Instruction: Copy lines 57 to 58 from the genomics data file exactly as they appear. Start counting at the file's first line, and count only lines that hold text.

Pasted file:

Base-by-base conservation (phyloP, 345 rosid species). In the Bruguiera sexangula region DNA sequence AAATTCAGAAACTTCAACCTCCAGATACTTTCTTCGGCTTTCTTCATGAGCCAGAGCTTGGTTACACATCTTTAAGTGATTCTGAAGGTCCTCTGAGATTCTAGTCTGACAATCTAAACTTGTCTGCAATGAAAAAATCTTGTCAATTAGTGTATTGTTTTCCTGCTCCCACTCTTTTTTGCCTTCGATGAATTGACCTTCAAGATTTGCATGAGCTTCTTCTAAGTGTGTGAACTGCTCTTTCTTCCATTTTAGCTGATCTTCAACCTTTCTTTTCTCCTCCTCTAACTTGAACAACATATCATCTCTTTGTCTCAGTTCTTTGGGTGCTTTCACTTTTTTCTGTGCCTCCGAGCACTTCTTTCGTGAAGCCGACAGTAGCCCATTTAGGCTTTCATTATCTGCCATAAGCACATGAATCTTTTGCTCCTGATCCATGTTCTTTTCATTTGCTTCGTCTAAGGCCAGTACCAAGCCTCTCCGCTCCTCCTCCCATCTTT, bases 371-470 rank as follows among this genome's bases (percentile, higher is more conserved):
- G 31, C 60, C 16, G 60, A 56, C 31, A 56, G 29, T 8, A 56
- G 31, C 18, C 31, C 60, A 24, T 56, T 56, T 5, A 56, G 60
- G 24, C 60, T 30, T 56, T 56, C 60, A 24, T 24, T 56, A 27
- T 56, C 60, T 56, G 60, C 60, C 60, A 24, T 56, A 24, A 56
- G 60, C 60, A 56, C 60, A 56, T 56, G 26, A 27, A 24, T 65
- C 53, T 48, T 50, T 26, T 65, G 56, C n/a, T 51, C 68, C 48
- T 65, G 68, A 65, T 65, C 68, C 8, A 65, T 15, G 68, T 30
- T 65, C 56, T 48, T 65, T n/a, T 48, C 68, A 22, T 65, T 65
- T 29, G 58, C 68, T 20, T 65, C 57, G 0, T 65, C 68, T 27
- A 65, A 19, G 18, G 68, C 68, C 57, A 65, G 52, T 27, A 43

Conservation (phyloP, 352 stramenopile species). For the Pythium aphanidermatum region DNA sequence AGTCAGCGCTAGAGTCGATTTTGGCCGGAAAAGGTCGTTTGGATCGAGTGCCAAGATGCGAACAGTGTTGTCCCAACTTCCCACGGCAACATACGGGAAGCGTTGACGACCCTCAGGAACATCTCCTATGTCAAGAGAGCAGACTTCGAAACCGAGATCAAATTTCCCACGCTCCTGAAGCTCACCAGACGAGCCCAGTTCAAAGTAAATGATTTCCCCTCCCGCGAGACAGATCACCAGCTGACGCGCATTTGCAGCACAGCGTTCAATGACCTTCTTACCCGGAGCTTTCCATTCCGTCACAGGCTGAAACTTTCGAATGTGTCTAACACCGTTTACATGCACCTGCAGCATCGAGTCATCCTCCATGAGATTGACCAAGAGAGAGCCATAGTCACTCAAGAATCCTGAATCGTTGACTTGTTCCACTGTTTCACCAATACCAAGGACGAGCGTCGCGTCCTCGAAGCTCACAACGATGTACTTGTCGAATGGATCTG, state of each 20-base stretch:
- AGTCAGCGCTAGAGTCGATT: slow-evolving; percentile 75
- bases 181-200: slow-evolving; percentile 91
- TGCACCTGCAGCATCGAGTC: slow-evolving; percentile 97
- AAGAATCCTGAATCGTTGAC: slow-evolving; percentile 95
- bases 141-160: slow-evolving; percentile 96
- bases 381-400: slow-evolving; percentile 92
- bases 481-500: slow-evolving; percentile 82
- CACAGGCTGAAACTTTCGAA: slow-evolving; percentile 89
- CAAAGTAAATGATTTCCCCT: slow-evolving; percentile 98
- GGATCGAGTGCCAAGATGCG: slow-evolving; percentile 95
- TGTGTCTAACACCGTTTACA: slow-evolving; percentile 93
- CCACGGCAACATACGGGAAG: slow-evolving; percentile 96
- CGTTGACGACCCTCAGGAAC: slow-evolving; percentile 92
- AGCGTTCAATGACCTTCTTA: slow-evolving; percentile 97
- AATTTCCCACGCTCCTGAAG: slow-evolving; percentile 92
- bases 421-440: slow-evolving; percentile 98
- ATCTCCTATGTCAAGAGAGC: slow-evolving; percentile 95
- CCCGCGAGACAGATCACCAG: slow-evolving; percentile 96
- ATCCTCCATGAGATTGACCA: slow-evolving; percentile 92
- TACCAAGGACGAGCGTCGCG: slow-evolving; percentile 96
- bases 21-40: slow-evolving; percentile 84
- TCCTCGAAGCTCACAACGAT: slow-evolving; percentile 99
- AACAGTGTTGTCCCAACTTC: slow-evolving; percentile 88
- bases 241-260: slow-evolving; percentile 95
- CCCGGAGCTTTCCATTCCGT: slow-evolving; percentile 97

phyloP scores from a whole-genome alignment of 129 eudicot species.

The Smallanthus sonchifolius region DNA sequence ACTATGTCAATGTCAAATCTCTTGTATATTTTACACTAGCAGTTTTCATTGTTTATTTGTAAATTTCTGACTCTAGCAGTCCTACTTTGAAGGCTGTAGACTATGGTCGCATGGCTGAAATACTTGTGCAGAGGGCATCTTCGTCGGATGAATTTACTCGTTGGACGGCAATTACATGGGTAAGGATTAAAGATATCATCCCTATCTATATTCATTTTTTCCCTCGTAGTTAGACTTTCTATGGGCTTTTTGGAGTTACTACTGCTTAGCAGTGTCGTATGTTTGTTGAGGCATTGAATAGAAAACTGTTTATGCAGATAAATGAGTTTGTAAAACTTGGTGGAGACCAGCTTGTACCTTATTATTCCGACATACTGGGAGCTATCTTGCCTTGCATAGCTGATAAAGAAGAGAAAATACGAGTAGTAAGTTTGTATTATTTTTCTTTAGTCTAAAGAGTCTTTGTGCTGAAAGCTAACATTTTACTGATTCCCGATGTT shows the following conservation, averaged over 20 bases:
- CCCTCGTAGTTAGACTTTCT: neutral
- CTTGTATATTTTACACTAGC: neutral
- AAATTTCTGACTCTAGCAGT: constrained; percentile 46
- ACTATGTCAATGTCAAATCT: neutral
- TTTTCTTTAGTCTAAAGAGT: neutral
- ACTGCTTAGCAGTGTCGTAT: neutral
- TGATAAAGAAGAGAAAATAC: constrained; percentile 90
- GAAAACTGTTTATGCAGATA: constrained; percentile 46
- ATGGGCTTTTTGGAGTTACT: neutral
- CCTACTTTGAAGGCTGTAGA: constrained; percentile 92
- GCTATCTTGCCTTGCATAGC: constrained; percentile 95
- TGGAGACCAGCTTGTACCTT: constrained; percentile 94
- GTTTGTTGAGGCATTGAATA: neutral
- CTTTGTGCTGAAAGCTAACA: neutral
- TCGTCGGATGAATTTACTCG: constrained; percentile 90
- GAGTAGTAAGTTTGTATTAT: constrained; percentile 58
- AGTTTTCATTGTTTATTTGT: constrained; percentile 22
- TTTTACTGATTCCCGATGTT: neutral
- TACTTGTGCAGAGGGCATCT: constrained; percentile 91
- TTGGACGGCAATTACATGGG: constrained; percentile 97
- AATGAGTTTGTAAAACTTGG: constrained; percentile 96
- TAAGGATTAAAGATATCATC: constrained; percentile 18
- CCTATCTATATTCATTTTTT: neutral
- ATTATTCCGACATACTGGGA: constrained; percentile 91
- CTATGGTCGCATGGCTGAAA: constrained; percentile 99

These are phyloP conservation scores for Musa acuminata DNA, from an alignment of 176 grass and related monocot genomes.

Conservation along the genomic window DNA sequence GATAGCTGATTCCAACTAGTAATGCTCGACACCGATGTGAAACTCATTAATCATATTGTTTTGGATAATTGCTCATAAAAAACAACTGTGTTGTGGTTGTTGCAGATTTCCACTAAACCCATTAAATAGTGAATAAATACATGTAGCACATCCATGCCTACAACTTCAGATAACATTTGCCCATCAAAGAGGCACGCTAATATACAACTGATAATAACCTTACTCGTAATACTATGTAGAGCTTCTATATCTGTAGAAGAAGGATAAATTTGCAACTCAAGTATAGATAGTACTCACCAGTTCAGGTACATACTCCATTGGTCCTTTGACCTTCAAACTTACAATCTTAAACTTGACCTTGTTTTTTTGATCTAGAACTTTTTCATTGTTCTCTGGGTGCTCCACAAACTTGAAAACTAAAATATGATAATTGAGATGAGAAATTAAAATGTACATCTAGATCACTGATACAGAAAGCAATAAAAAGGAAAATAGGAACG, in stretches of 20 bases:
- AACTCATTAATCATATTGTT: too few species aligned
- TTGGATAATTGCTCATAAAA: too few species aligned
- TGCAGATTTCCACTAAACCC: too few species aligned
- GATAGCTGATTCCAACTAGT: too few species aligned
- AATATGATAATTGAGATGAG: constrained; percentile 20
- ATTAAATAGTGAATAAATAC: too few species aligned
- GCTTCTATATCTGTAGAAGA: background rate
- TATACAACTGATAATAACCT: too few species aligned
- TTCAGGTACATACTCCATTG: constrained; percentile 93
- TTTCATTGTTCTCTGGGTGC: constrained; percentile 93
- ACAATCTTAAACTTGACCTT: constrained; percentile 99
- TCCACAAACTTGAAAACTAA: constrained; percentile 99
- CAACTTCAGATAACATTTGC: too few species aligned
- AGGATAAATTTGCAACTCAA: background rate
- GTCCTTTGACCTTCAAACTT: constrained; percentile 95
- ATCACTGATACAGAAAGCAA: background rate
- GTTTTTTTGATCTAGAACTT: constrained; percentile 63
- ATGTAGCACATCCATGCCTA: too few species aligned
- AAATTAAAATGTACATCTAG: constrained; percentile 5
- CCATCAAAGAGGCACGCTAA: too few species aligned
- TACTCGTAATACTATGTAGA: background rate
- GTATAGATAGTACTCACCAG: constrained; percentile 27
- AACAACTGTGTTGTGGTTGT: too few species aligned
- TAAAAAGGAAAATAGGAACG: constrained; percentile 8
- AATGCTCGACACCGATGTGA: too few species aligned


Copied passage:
- TTTTACTGATTCCCGATGTT: neutral
- TACTTGTGCAGAGGGCATCT: constrained; percentile 91